Source: May, 2006: In his column of  the  ACBL bulletin Eric Kokish answered this question: Dear Eric, I held as West Spade Suit A K 10 5Heart Suit A Q 6 4 Diamond Suit 8 5  7 54  and opened 1NT (11-14 PH). The auction continued (opponents silent):
West    East
1NT 2Diamond Suit1
2Heart Suit 3Diamond Suit
3Spade Suit
1 transfer Now what would 5club suit by responder show? I think that as 4club suit would have been a cuebid, 5club suit must be a singleton. Am I crazy? Partner’s had: Spade Suit J 6 2 Heart Suit K J 9 8 3 Diamond Suit A K Q 2 club suit 9 Partner didn’t actually bid 5club suitbut 4Heart Suit and we missed the slam. Is there any other way to get there from here? For starters, you still needed the spade finesse, even with the perfect fit so it’s not big deal either way. Look at it the other way: if you had reached 6Heart Suit with your combined 27 HCP and the spade finesse had lost, you would have achieved a very poor result. A few things: 1. Over 3Diamond Suityour 3Spade Suit in tradition al usage shows values in spades, perhaps with a diamond fit, looking first for the best game. To set heart as trumps, bid 3Heart Suit. (3Diamond Suit was game forcing). 2. In your methods, your idea about 5club suit is eminently sensible, although many would treat 5club suit as a void rather than a singleton and some would define it as Exclusion Blackwood (assuming partnership agreement about which suit was trump). Over 3Heart Suit you could adopt something I call the shortness rule: when a player shows nine or more cards in two suits and a fit of eight or more cards is confirmed in a gameforcing auction, that players next bid in a new suit shows shortnes. With no shortness, bid 3NT/4NT/old suit to show a 5-4-2- 2 pattern. Here, using the shortness rule, the bidding might go:
West    East
1NT   2Diamond Suit1
2Heart Suit   3Diamond Suit
3Heart Suit   4club suit
4Spade Suit 5Diamond Suit
5Heart Suit/6Heart Suit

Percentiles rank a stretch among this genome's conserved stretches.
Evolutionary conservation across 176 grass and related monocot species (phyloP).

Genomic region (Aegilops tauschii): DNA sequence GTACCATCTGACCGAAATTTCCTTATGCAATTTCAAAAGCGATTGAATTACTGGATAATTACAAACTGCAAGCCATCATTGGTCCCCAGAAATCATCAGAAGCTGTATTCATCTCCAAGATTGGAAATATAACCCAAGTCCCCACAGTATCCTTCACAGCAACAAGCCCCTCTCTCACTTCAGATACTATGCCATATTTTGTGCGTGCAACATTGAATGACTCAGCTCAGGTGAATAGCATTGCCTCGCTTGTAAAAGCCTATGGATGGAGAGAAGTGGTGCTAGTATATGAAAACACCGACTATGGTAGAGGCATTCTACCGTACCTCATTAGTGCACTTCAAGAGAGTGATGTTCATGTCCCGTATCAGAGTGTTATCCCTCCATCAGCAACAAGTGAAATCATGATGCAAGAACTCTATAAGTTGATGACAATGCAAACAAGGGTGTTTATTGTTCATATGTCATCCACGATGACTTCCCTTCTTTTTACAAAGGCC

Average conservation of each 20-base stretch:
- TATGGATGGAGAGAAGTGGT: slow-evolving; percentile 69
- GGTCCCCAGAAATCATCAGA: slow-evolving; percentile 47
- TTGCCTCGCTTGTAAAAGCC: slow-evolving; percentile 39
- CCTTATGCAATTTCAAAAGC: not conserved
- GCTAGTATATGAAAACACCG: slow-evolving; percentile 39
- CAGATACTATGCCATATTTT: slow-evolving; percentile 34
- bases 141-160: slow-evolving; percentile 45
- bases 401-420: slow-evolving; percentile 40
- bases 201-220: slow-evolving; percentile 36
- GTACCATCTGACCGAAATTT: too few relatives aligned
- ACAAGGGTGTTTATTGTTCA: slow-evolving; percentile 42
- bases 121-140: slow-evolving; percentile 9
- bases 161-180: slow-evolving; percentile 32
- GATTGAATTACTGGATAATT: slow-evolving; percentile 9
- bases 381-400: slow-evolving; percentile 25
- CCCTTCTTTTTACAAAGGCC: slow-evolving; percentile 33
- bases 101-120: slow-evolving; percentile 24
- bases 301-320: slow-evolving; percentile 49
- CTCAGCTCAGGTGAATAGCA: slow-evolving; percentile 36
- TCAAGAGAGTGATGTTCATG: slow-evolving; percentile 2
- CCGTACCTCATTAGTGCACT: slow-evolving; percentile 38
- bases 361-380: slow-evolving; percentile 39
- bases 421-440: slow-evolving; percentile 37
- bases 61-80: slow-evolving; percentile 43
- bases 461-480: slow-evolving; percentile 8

With the final bid being a matter of judgment by opener. The shortness rule has many applications: • Notrump auction. involving transfers and second suits after a fit is located, e.g., 2NT -3Diamond Suit; 3Heart Suit-4club suit; 4Heart Suit -5Diamond Suitshows diamond shortness. Similarly, 4Spade Suit would show spade shortness. • Smolen sequence. after a fit is located e.g •. 1NT-2club suit; 2Diamond Suit-3Heart Suit; 3Spade Suit-4club suitor 4Diamond Suit shows shortness in the minor bid. • Fit-showing jumps, where the jumper’s next bid in a new suit shows shortness. For example, Pass-1Spade Suit; 3Diamond Suit– 3Heart Suit; 4club suitor 4Heart Suit would show shortness. • After a game-forcing 2/1 response, a new suit rebid and two-level support, e.g., 1Spade Suit-2club suit; 2Diamond Suit– 2Spade Suit; 3club suitand 3Heart Suit both show shortness. • After immediate two suit agreement, e.g., 1Spade Suit-2Diamond Suit; 3Diamond Suit-3Spade Suit; 4club suitand 4Heart Suit both show shortness. This agreement applies only when a genuine fit is assured. With no fit or if another strain might be better (as in reverse and jump shift auctions) or if the auction is not game forcing, opener shows length (fragment) instead.

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